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The hard facts on soft drinks

Sugary Drinks
Posted by: Julie Meek
Tags: Nutrition, health

The controversial battle between sugar and fat has been raging for years. Sugar can be super sneaky and quite often hides in low fat products, allowing this sweet nothing to go unnoticed in the quest for a low fat diet.

However, there are plenty of other foods and beverages that cannot hide the presence of sugar and despite this, we continue to consume them. We do this even though we know of the negative health effects it can lead to such as obesity, type 2 diabetes, heart disease and tooth decay.

A great example of this is the vast array of flavoured fizzy and still beverages available at our fingertips.

At Healthier Workplace WA, we get it. We understand that in your workplace you may be confronted by vending machines, a social club supply or chilled cans and bottles beckoning you from the fridge in your lunch break.

It would seem that you are not alone battling this temptation. According to industry business analysts at IBIS World, the beverage industry is in great shape. They report that $1.10 billion was spent in Australia on energy, sports and health drinks in 2013 with the predicted revenue by 2019 being $1.26 billion.

The revenue from soft drinks such as cola, lemonade and other flavours is not included in this figure, but it has been estimated that you will spend approximately $1,095 in one year if you drink one 375mL can of soft drink a day.

While spending that amount of money on bubbles of sugary liquid certainly hits the hip pocket, it’s not just about your financial status. It has been calculated that consuming the same 375mL can of regular soft drink per day could lead to an astounding weight gain of 6.5kg in one year. This is assuming that these drinks are consumed in addition to the food your body needs and you do not increase your physical activity.

Let’s take a look at what it means for your favourite drink:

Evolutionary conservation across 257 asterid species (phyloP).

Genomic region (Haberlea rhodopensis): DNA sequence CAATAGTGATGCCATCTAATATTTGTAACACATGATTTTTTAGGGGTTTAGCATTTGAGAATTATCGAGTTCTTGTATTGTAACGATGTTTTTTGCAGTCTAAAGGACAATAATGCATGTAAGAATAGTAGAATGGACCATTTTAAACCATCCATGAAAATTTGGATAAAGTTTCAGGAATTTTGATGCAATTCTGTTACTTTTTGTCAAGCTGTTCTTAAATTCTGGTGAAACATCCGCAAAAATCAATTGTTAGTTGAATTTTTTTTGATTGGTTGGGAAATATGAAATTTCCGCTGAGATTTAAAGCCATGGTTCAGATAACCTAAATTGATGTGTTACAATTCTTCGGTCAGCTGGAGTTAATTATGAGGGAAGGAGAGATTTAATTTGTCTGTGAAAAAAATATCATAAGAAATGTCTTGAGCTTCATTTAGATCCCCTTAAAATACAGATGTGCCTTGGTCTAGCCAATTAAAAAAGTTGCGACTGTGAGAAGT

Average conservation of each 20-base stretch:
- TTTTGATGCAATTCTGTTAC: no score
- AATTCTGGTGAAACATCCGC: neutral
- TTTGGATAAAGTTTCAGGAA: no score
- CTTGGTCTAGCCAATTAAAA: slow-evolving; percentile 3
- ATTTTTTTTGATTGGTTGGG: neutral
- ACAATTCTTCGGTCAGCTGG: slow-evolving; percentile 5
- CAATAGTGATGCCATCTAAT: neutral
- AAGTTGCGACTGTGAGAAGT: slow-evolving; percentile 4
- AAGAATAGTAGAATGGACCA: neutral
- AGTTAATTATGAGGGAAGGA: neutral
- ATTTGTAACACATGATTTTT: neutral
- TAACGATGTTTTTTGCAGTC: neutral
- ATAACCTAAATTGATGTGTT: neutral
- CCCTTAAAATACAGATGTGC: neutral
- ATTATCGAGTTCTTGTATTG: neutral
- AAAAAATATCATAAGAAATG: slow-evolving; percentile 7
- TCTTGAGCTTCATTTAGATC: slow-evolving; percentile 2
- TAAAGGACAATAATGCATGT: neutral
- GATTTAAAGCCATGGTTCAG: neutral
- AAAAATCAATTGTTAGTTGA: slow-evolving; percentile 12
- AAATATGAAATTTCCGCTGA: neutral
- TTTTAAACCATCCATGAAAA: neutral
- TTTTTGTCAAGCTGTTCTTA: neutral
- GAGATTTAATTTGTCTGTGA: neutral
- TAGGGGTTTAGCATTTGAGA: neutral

Drink Sugar content
600mL cola, lemonade or other soft drink 16 teaspoons of sugar
600mL iced coffee 14 teaspoons of sugar
600mL orange juice 16 teaspoons of sugar
600mL chocolate milk 13 teaspoons of sugar
600mL sports drink 9 teaspoons of sugar
250mL energy drink 7 teaspoons of sugar
500mL Vitamin Water 5 teaspoons of sugar

Looking at the bigger picture, if your favourite thing to drink is orange juice and you consume just one 600mL bottle each day over a year, this means you will end up swallowing a whopping 23kg of sugar.

You can find out how much sugar you drink in a year using LiveLighter’s Sugary Drinks Calculator – you may be surprised.

A habit can be hard to let go of, but next time you reach for a soft drink, juice or other sweet beverage, consider another option such as:

  • Unflavoured soda or sparkling mineral water (the bubbles are refreshing just on their own)
  • Soda or mineral water with a dash of fresh lemon, orange or lime juice (not the pre-bottled variety)
  • Sugar free soft drink (although these don’t offer any nutritional value, they are a better option to sugary drinks)
  • Choosing 100% fruit juice and reducing the serving size to a maximum of 200mL
  • Fresh, unflavoured low fat dairy or soy milk

There are plenty of other, low sugar and low fat drink options that can quench your thirst – your health, waistline and not to mention, your bank account, will thank you!

LiveLighter have some more facts about sugary drinks; and if you're after information on sugar in general, Healthy Choices Healthy Futures' Sugars Fact Sheet is a great resource.

Until next time...

Julie :)

Julie Meek

About Julie Meek

Accredited practising dietitian, performance specialist, speaker

View all posts by Julie Meek

We encourage you to comment on blog posts but reserve the right not to publish any comments that are offensive, discriminatory, factually incorrect or seek to promote a product.

The views and opinions expressed are those of the author(s) and do not necessarily reflect the views or opinions of Healthier Workplace WA. For further information please see Healthier Workplace WA terms of use.

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